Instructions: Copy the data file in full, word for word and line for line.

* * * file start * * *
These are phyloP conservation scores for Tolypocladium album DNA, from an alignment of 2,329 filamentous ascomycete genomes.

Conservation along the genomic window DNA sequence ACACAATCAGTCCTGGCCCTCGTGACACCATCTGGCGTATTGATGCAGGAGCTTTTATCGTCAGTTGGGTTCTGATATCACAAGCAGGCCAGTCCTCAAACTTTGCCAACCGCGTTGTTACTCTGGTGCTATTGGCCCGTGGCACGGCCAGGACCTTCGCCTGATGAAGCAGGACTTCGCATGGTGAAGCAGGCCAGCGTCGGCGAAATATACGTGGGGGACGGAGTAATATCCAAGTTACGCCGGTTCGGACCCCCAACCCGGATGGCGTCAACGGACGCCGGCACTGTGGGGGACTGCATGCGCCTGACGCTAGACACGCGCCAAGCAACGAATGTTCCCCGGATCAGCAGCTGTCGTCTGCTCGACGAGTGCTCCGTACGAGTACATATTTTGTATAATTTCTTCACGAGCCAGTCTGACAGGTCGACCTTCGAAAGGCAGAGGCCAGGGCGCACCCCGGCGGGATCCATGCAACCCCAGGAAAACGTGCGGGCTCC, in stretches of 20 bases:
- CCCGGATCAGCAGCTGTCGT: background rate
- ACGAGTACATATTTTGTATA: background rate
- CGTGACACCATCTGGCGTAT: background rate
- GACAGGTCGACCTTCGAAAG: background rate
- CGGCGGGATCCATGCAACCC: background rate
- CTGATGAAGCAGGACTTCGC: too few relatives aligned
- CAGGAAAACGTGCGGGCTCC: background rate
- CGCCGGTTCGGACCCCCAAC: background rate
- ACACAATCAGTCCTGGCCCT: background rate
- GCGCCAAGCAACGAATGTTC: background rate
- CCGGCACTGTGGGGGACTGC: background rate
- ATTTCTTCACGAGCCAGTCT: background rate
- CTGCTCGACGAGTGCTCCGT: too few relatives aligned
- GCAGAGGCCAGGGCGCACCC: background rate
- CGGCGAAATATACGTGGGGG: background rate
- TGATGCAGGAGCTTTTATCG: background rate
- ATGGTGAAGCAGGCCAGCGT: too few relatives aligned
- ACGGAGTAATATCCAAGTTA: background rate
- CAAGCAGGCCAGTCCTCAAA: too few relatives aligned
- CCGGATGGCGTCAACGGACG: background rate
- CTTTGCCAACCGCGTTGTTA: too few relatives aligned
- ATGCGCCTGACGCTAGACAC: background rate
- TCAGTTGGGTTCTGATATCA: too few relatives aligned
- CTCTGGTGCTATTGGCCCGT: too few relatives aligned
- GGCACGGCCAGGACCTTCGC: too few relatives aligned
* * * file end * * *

These are phyloP conservation scores for Tolypocladium album DNA, from an alignment of 2,329 filamentous ascomycete genomes.

Conservation along the genomic window DNA sequence ACACAATCAGTCCTGGCCCTCGTGACACCATCTGGCGTATTGATGCAGGAGCTTTTATCGTCAGTTGGGTTCTGATATCACAAGCAGGCCAGTCCTCAAACTTTGCCAACCGCGTTGTTACTCTGGTGCTATTGGCCCGTGGCACGGCCAGGACCTTCGCCTGATGAAGCAGGACTTCGCATGGTGAAGCAGGCCAGCGTCGGCGAAATATACGTGGGGGACGGAGTAATATCCAAGTTACGCCGGTTCGGACCCCCAACCCGGATGGCGTCAACGGACGCCGGCACTGTGGGGGACTGCATGCGCCTGACGCTAGACACGCGCCAAGCAACGAATGTTCCCCGGATCAGCAGCTGTCGTCTGCTCGACGAGTGCTCCGTACGAGTACATATTTTGTATAATTTCTTCACGAGCCAGTCTGACAGGTCGACCTTCGAAAGGCAGAGGCCAGGGCGCACCCCGGCGGGATCCATGCAACCCCAGGAAAACGTGCGGGCTCC, in stretches of 20 bases:
- CCCGGATCAGCAGCTGTCGT: background rate
- ACGAGTACATATTTTGTATA: background rate
- CGTGACACCATCTGGCGTAT: background rate
- GACAGGTCGACCTTCGAAAG: background rate
- CGGCGGGATCCATGCAACCC: background rate
- CTGATGAAGCAGGACTTCGC: too few relatives aligned
- CAGGAAAACGTGCGGGCTCC: background rate
- CGCCGGTTCGGACCCCCAAC: background rate
- ACACAATCAGTCCTGGCCCT: background rate
- GCGCCAAGCAACGAATGTTC: background rate
- CCGGCACTGTGGGGGACTGC: background rate
- ATTTCTTCACGAGCCAGTCT: background rate
- CTGCTCGACGAGTGCTCCGT: too few relatives aligned
- GCAGAGGCCAGGGCGCACCC: background rate
- CGGCGAAATATACGTGGGGG: background rate
- TGATGCAGGAGCTTTTATCG: background rate
- ATGGTGAAGCAGGCCAGCGT: too few relatives aligned
- ACGGAGTAATATCCAAGTTA: background rate
- CAAGCAGGCCAGTCCTCAAA: too few relatives aligned
- CCGGATGGCGTCAACGGACG: background rate
- CTTTGCCAACCGCGTTGTTA: too few relatives aligned
- ATGCGCCTGACGCTAGACAC: background rate
- TCAGTTGGGTTCTGATATCA: too few relatives aligned
- CTCTGGTGCTATTGGCCCGT: too few relatives aligned
- GGCACGGCCAGGACCTTCGC: too few relatives aligned